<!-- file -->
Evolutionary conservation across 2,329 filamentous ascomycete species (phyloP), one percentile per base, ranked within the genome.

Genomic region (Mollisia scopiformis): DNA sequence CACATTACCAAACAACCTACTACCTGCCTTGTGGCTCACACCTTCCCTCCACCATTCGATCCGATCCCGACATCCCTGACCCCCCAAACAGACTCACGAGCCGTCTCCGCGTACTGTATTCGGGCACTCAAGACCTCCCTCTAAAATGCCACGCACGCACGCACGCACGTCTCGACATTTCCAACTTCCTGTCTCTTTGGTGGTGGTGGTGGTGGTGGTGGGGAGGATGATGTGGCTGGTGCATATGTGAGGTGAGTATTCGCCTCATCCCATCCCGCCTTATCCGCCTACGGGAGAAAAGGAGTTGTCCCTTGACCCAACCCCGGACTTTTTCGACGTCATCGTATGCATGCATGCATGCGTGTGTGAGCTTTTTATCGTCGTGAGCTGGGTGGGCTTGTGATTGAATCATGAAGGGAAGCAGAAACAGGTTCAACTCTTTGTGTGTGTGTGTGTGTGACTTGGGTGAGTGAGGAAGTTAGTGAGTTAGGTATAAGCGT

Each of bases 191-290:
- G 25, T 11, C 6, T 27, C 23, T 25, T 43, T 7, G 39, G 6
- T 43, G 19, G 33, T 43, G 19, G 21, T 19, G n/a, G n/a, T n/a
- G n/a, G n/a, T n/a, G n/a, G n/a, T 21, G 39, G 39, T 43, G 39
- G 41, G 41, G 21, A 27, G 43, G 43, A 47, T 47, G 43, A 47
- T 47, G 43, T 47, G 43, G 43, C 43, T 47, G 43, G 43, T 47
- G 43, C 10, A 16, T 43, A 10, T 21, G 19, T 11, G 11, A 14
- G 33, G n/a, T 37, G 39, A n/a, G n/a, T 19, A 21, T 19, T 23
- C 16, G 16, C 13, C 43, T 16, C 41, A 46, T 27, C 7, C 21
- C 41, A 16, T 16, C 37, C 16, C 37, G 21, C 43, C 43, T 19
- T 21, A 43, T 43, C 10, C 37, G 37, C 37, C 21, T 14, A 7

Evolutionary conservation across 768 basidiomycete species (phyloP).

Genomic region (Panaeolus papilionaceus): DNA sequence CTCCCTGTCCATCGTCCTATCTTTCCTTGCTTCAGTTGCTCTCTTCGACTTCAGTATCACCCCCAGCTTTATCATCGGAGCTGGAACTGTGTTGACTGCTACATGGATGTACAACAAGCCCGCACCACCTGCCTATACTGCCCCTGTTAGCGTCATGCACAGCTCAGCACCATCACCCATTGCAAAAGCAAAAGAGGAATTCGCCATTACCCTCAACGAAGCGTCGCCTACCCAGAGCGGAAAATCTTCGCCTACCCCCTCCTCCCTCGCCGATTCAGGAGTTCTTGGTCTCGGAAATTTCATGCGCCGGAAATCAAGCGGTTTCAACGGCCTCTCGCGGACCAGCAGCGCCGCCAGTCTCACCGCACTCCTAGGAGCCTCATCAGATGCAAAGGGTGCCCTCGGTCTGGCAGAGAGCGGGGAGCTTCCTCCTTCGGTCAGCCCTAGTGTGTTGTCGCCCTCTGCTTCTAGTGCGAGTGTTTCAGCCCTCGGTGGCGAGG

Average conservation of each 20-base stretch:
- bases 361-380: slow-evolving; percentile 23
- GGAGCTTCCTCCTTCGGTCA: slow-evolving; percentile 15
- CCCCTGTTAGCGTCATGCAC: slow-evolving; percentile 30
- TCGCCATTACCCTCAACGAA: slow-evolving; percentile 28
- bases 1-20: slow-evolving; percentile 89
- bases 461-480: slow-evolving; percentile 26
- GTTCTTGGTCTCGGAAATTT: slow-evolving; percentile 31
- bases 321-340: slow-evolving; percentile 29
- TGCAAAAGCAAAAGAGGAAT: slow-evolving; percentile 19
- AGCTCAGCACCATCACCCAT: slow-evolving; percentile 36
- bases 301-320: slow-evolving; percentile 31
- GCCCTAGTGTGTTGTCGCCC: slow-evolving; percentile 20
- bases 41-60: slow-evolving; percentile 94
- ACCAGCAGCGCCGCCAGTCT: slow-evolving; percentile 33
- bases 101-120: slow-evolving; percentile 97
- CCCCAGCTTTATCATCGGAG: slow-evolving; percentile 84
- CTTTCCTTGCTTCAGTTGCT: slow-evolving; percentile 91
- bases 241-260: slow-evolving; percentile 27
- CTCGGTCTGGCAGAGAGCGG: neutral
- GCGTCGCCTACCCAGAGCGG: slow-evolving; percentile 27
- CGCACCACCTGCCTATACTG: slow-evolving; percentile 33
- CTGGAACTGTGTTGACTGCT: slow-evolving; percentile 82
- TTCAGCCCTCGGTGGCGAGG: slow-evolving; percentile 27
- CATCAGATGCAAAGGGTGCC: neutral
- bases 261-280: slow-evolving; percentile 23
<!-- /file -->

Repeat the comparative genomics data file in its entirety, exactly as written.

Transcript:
Evolutionary conservation across 2,329 filamentous ascomycete species (phyloP), one percentile per base, ranked within the genome.

Genomic region (Mollisia scopiformis): DNA sequence CACATTACCAAACAACCTACTACCTGCCTTGTGGCTCACACCTTCCCTCCACCATTCGATCCGATCCCGACATCCCTGACCCCCCAAACAGACTCACGAGCCGTCTCCGCGTACTGTATTCGGGCACTCAAGACCTCCCTCTAAAATGCCACGCACGCACGCACGCACGTCTCGACATTTCCAACTTCCTGTCTCTTTGGTGGTGGTGGTGGTGGTGGTGGGGAGGATGATGTGGCTGGTGCATATGTGAGGTGAGTATTCGCCTCATCCCATCCCGCCTTATCCGCCTACGGGAGAAAAGGAGTTGTCCCTTGACCCAACCCCGGACTTTTTCGACGTCATCGTATGCATGCATGCATGCGTGTGTGAGCTTTTTATCGTCGTGAGCTGGGTGGGCTTGTGATTGAATCATGAAGGGAAGCAGAAACAGGTTCAACTCTTTGTGTGTGTGTGTGTGTGACTTGGGTGAGTGAGGAAGTTAGTGAGTTAGGTATAAGCGT

Each of bases 191-290:
- G 25, T 11, C 6, T 27, C 23, T 25, T 43, T 7, G 39, G 6
- T 43, G 19, G 33, T 43, G 19, G 21, T 19, G n/a, G n/a, T n/a
- G n/a, G n/a, T n/a, G n/a, G n/a, T 21, G 39, G 39, T 43, G 39
- G 41, G 41, G 21, A 27, G 43, G 43, A 47, T 47, G 43, A 47
- T 47, G 43, T 47, G 43, G 43, C 43, T 47, G 43, G 43, T 47
- G 43, C 10, A 16, T 43, A 10, T 21, G 19, T 11, G 11, A 14
- G 33, G n/a, T 37, G 39, A n/a, G n/a, T 19, A 21, T 19, T 23
- C 16, G 16, C 13, C 43, T 16, C 41, A 46, T 27, C 7, C 21
- C 41, A 16, T 16, C 37, C 16, C 37, G 21, C 43, C 43, T 19
- T 21, A 43, T 43, C 10, C 37, G 37, C 37, C 21, T 14, A 7

Evolutionary conservation across 768 basidiomycete species (phyloP).

Genomic region (Panaeolus papilionaceus): DNA sequence CTCCCTGTCCATCGTCCTATCTTTCCTTGCTTCAGTTGCTCTCTTCGACTTCAGTATCACCCCCAGCTTTATCATCGGAGCTGGAACTGTGTTGACTGCTACATGGATGTACAACAAGCCCGCACCACCTGCCTATACTGCCCCTGTTAGCGTCATGCACAGCTCAGCACCATCACCCATTGCAAAAGCAAAAGAGGAATTCGCCATTACCCTCAACGAAGCGTCGCCTACCCAGAGCGGAAAATCTTCGCCTACCCCCTCCTCCCTCGCCGATTCAGGAGTTCTTGGTCTCGGAAATTTCATGCGCCGGAAATCAAGCGGTTTCAACGGCCTCTCGCGGACCAGCAGCGCCGCCAGTCTCACCGCACTCCTAGGAGCCTCATCAGATGCAAAGGGTGCCCTCGGTCTGGCAGAGAGCGGGGAGCTTCCTCCTTCGGTCAGCCCTAGTGTGTTGTCGCCCTCTGCTTCTAGTGCGAGTGTTTCAGCCCTCGGTGGCGAGG

Average conservation of each 20-base stretch:
- bases 361-380: slow-evolving; percentile 23
- GGAGCTTCCTCCTTCGGTCA: slow-evolving; percentile 15
- CCCCTGTTAGCGTCATGCAC: slow-evolving; percentile 30
- TCGCCATTACCCTCAACGAA: slow-evolving; percentile 28
- bases 1-20: slow-evolving; percentile 89
- bases 461-480: slow-evolving; percentile 26
- GTTCTTGGTCTCGGAAATTT: slow-evolving; percentile 31
- bases 321-340: slow-evolving; percentile 29
- TGCAAAAGCAAAAGAGGAAT: slow-evolving; percentile 19
- AGCTCAGCACCATCACCCAT: slow-evolving; percentile 36
- bases 301-320: slow-evolving; percentile 31
- GCCCTAGTGTGTTGTCGCCC: slow-evolving; percentile 20
- bases 41-60: slow-evolving; percentile 94
- ACCAGCAGCGCCGCCAGTCT: slow-evolving; percentile 33
- bases 101-120: slow-evolving; percentile 97
- CCCCAGCTTTATCATCGGAG: slow-evolving; percentile 84
- CTTTCCTTGCTTCAGTTGCT: slow-evolving; percentile 91
- bases 241-260: slow-evolving; percentile 27
- CTCGGTCTGGCAGAGAGCGG: neutral
- GCGTCGCCTACCCAGAGCGG: slow-evolving; percentile 27
- CGCACCACCTGCCTATACTG: slow-evolving; percentile 33
- CTGGAACTGTGTTGACTGCT: slow-evolving; percentile 82
- TTCAGCCCTCGGTGGCGAGG: slow-evolving; percentile 27
- CATCAGATGCAAAGGGTGCC: neutral
- bases 261-280: slow-evolving; percentile 23